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Keiretsu, Governance, and Learning: Case Studies in Change from the Japanese Automotive Industry

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  • Christina L. Ahmadjian

    () (Graduate School of Business, Columbia University, New York, New York 10027)

  • James R. Lincoln

    () (Walter A. Haas School of Business, University of California, Berkeley, Berkeley, California 94720)

Abstract

The keiretsu structuring of assembler-supplier relations historically enabled Japanese auto assemblers to remain lean and flexible while enjoying a level of control over supply akin to that of vertical integration. Yet currently there is much talk of breakdowns in keiretsu networks. This paper examines some recent developments in Japanese parts-supply keiretsu .We argue that keiretsu relationships are drifting from “hybrid” or “network” (i.e., keiretsu ) governance modes toward the extremes of arms-length contracting and top-down administration. These changes are best understood through a combination of transaction cost and learning perspectives on alliance. Consistent with transaction-cost economics, the shift in purchase-supply relationships can be traced to changes in the nature of parts transactions and keiretsu -governance structures. A learning perspective on alliance complements and extends transaction-cost theory, providing additional explanation of the sources of change and the specific governance choices being made.Our first two cases document a drift in Toyota's keiretsu supply network toward a hierarchical form in the management of parts-supply transactions. Toyota has effectively internalized its transactions with Daihatsu by taking a controlling interest. Toyota's strategy toward long-term partner Denso, on the other hand, was very different. Toyota built, from the ground up, an in-house capability in electronic components, thus scaling down its dependence on Denso. A third case considers a general trend in the Japanese auto industry toward greater standardization of parts. With the routinization of quality, reliability, and speed in supply management, the need for keiretsu -style governance has declined. The withering of keiretsu obligations is also traceable to globalization and the continuing weakness of the Japanese economy, which have prompted Japanese firms to question received business practice.

Suggested Citation

  • Christina L. Ahmadjian & James R. Lincoln, 2001. "Keiretsu, Governance, and Learning: Case Studies in Change from the Japanese Automotive Industry," Organization Science, INFORMS, vol. 12(6), pages 683-701, December.
  • Handle: RePEc:inm:ororsc:v:12:y:2001:i:6:p:683-701
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    File URL: http://dx.doi.org/10.1287/orsc.12.6.683.10086
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    Cited by:

    1. Chen, Yi-Su & Su, Hung-Chung & Ro, Young K., 2017. "The co-evolution of supplier relationship quality and product quality in the U.S. auto industry: A cultural perspective," International Journal of Production Economics, Elsevier, vol. 184(C), pages 245-255.
    2. Fujita, Mai, 2013. "Exploring the sources of China's challenge to Japan : models of industrial organisation in the motorcycle industry," IDE Discussion Papers 419, Institute of Developing Economies, Japan External Trade Organization(JETRO).
    3. Lincoln, James R. & Guillot, Didier, 2011. "Business Groups, Networks, And Embeddedness: Innovation And Implementation Alliances In Japanese Electronics, 1985-1998," Institute for Research on Labor and Employment, Working Paper Series qt35g695gn, Institute of Industrial Relations, UC Berkeley.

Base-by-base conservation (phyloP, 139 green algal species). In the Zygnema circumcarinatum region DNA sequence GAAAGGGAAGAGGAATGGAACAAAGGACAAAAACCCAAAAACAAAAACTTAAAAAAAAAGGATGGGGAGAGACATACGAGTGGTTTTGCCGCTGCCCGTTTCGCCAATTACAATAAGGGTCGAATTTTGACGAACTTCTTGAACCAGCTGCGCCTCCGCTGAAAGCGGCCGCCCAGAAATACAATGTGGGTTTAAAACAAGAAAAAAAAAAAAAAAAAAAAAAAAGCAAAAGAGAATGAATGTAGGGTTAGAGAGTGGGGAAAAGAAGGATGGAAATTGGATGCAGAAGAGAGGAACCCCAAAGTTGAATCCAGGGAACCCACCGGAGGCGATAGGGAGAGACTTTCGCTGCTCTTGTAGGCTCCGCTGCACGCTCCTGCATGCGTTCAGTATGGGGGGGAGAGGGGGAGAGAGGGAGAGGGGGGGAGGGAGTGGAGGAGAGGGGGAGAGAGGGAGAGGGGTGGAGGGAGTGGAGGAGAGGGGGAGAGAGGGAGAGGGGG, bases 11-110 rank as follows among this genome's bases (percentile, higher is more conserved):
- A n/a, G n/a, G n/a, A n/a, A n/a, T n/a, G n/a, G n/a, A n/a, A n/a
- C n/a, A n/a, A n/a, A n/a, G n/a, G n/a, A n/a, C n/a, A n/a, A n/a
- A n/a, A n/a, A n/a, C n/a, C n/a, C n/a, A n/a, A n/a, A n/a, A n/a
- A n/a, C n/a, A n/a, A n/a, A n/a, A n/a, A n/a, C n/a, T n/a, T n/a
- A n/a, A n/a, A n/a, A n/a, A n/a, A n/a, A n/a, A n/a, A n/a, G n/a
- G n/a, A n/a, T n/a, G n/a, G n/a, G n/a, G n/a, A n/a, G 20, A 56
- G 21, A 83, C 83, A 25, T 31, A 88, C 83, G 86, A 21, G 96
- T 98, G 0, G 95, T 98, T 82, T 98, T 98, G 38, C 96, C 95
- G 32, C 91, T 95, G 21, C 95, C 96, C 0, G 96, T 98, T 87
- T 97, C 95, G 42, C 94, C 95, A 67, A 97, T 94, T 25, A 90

4. Matsushima Noriaki & Mizuno Tomomichi, 2012. "Equilibrium Vertical Integration with Complementary Input Markets," The B.E. Journal of Economic Analysis & Policy, De Gruyter, vol. 12(1), pages 1-32, June.
    5. Yann Duval & Chorthip Utoktham, 2011. "Trade Facilitation in Asia and the Pacific: Which Policies and Measures affect Trade Costs the Most?," Working Papers 9411, Asia-Pacific Research and Training Network on Trade (ARTNeT), an initiative of UNESCAP and IDRC, Canada..
    6. Garry D. Bruton & Chung-Ming Lau, 2008. "Asian Management Research: Status Today and Future Outlook," Journal of Management Studies, Wiley Blackwell, vol. 45(3), pages 636-659, May.
    7. repec:eee:worbus:v:53:y:2018:i:2:p:134-150 is not listed on IDEAS
    8. Fan, Huan & Li, Gang & Sun, Hongyi & Cheng, T.C.E., 2017. "An information processing perspective on supply chain risk management: Antecedents, mechanism, and consequences," International Journal of Production Economics, Elsevier, vol. 185(C), pages 63-75.
    9. repec:eee:jomega:v:77:y:2018:i:c:p:127-142 is not listed on IDEAS
    10. Wang, Yue & Tanaka, Akira, 2011. "From hierarchy to hybrid: The evolving nature of inter-firm governance in China's automobile groups," Journal of Business Research, Elsevier, vol. 64(1), pages 74-80, January.
    11. Becker, Markus C., 2004. "Towards an integrated theory of economic governance: Conclusions from the governance of ethics," KIeM Working Paper Series 09/2004, HTWG Konstanz, University of Applied Sciences, KIeM Institute for Intercultural Management, Values and Communication.
    12. Noriaki Matsushima & Cong Pan, 2016. "Strategic Perils of Outsourcing: Sourcing Strategy and Product Positioning," ISER Discussion Paper 0983, Institute of Social and Economic Research, Osaka University.
    13. Lincoln, James R. & Shimotani, Masahiro, 2009. "Whither the Keiretsu, Japan's Business Networks? How Were They Structured? What Did They Do? Why Are They Gone?," Institute for Research on Labor and Employment, Working Paper Series qt00m7d34g, Institute of Industrial Relations, UC Berkeley.

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    Keywords

    Supplier Relations; Innovation; Keiretsu; Networks;

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